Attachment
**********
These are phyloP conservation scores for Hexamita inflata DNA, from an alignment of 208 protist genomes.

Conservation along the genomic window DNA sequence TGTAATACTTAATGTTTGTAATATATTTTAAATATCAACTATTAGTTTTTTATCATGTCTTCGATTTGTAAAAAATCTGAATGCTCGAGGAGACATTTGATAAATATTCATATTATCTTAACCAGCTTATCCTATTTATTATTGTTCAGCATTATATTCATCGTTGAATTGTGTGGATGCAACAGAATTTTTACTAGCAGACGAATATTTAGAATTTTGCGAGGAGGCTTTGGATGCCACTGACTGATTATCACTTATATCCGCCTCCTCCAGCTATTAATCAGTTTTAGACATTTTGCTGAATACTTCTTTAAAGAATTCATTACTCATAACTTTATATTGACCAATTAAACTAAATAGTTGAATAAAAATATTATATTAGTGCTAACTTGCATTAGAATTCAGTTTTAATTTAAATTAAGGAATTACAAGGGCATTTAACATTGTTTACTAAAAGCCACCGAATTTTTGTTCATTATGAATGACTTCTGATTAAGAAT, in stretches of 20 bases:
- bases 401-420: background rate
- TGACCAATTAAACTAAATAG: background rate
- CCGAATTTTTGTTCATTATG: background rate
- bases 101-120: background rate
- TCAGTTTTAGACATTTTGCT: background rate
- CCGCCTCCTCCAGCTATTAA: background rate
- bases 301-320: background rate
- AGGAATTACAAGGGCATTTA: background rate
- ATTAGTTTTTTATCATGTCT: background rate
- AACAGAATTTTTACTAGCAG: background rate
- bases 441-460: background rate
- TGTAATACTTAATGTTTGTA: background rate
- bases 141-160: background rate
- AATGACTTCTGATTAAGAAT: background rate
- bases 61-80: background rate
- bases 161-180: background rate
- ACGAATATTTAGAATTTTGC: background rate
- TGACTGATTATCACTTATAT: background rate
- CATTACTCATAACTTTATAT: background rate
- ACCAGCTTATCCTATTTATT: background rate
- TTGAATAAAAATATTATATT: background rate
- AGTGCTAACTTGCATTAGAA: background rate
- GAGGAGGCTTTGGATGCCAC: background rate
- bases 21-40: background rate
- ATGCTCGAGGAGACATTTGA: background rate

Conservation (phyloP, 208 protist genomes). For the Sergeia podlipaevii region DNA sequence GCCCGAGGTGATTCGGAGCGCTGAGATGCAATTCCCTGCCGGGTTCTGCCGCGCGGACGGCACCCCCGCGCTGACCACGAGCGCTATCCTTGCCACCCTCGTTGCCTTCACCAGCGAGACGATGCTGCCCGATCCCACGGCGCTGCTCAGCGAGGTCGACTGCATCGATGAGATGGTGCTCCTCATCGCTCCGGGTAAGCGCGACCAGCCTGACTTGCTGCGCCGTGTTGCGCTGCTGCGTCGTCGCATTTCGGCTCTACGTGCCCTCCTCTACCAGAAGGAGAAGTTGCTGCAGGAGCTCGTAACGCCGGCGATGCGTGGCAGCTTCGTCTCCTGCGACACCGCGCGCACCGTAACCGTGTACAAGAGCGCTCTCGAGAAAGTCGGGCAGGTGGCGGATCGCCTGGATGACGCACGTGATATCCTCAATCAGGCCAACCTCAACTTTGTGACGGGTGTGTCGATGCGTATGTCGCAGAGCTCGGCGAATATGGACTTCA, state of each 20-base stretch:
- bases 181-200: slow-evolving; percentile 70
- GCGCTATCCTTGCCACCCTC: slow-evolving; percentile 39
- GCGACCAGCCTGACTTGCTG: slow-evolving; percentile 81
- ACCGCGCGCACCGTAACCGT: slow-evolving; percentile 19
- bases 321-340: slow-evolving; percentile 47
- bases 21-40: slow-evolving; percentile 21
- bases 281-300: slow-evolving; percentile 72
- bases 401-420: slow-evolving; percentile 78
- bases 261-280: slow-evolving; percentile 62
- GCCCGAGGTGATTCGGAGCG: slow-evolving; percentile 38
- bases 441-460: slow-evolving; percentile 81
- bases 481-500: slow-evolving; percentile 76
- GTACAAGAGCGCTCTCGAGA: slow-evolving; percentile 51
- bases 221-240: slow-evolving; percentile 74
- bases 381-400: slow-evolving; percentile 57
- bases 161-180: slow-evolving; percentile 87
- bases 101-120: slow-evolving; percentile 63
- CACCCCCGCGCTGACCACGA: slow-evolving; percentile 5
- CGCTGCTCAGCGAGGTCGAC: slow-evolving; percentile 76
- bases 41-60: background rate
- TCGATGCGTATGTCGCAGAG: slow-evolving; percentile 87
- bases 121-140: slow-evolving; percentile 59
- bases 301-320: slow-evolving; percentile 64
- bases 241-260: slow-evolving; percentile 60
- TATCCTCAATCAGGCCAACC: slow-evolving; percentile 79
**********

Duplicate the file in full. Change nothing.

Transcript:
These are phyloP conservation scores for Hexamita inflata DNA, from an alignment of 208 protist genomes.

Conservation along the genomic window DNA sequence TGTAATACTTAATGTTTGTAATATATTTTAAATATCAACTATTAGTTTTTTATCATGTCTTCGATTTGTAAAAAATCTGAATGCTCGAGGAGACATTTGATAAATATTCATATTATCTTAACCAGCTTATCCTATTTATTATTGTTCAGCATTATATTCATCGTTGAATTGTGTGGATGCAACAGAATTTTTACTAGCAGACGAATATTTAGAATTTTGCGAGGAGGCTTTGGATGCCACTGACTGATTATCACTTATATCCGCCTCCTCCAGCTATTAATCAGTTTTAGACATTTTGCTGAATACTTCTTTAAAGAATTCATTACTCATAACTTTATATTGACCAATTAAACTAAATAGTTGAATAAAAATATTATATTAGTGCTAACTTGCATTAGAATTCAGTTTTAATTTAAATTAAGGAATTACAAGGGCATTTAACATTGTTTACTAAAAGCCACCGAATTTTTGTTCATTATGAATGACTTCTGATTAAGAAT, in stretches of 20 bases:
- bases 401-420: background rate
- TGACCAATTAAACTAAATAG: background rate
- CCGAATTTTTGTTCATTATG: background rate
- bases 101-120: background rate
- TCAGTTTTAGACATTTTGCT: background rate
- CCGCCTCCTCCAGCTATTAA: background rate
- bases 301-320: background rate
- AGGAATTACAAGGGCATTTA: background rate
- ATTAGTTTTTTATCATGTCT: background rate
- AACAGAATTTTTACTAGCAG: background rate
- bases 441-460: background rate
- TGTAATACTTAATGTTTGTA: background rate
- bases 141-160: background rate
- AATGACTTCTGATTAAGAAT: background rate
- bases 61-80: background rate
- bases 161-180: background rate
- ACGAATATTTAGAATTTTGC: background rate
- TGACTGATTATCACTTATAT: background rate
- CATTACTCATAACTTTATAT: background rate
- ACCAGCTTATCCTATTTATT: background rate
- TTGAATAAAAATATTATATT: background rate
- AGTGCTAACTTGCATTAGAA: background rate
- GAGGAGGCTTTGGATGCCAC: background rate
- bases 21-40: background rate
- ATGCTCGAGGAGACATTTGA: background rate

Conservation (phyloP, 208 protist genomes). For the Sergeia podlipaevii region DNA sequence GCCCGAGGTGATTCGGAGCGCTGAGATGCAATTCCCTGCCGGGTTCTGCCGCGCGGACGGCACCCCCGCGCTGACCACGAGCGCTATCCTTGCCACCCTCGTTGCCTTCACCAGCGAGACGATGCTGCCCGATCCCACGGCGCTGCTCAGCGAGGTCGACTGCATCGATGAGATGGTGCTCCTCATCGCTCCGGGTAAGCGCGACCAGCCTGACTTGCTGCGCCGTGTTGCGCTGCTGCGTCGTCGCATTTCGGCTCTACGTGCCCTCCTCTACCAGAAGGAGAAGTTGCTGCAGGAGCTCGTAACGCCGGCGATGCGTGGCAGCTTCGTCTCCTGCGACACCGCGCGCACCGTAACCGTGTACAAGAGCGCTCTCGAGAAAGTCGGGCAGGTGGCGGATCGCCTGGATGACGCACGTGATATCCTCAATCAGGCCAACCTCAACTTTGTGACGGGTGTGTCGATGCGTATGTCGCAGAGCTCGGCGAATATGGACTTCA, state of each 20-base stretch:
- bases 181-200: slow-evolving; percentile 70
- GCGCTATCCTTGCCACCCTC: slow-evolving; percentile 39
- GCGACCAGCCTGACTTGCTG: slow-evolving; percentile 81
- ACCGCGCGCACCGTAACCGT: slow-evolving; percentile 19
- bases 321-340: slow-evolving; percentile 47
- bases 21-40: slow-evolving; percentile 21
- bases 281-300: slow-evolving; percentile 72
- bases 401-420: slow-evolving; percentile 78
- bases 261-280: slow-evolving; percentile 62
- GCCCGAGGTGATTCGGAGCG: slow-evolving; percentile 38
- bases 441-460: slow-evolving; percentile 81
- bases 481-500: slow-evolving; percentile 76
- GTACAAGAGCGCTCTCGAGA: slow-evolving; percentile 51
- bases 221-240: slow-evolving; percentile 74
- bases 381-400: slow-evolving; percentile 57
- bases 161-180: slow-evolving; percentile 87
- bases 101-120: slow-evolving; percentile 63
- CACCCCCGCGCTGACCACGA: slow-evolving; percentile 5
- CGCTGCTCAGCGAGGTCGAC: slow-evolving; percentile 76
- bases 41-60: background rate
- TCGATGCGTATGTCGCAGAG: slow-evolving; percentile 87
- bases 121-140: slow-evolving; percentile 59
- bases 301-320: slow-evolving; percentile 64
- bases 241-260: slow-evolving; percentile 60
- TATCCTCAATCAGGCCAACC: slow-evolving; percentile 79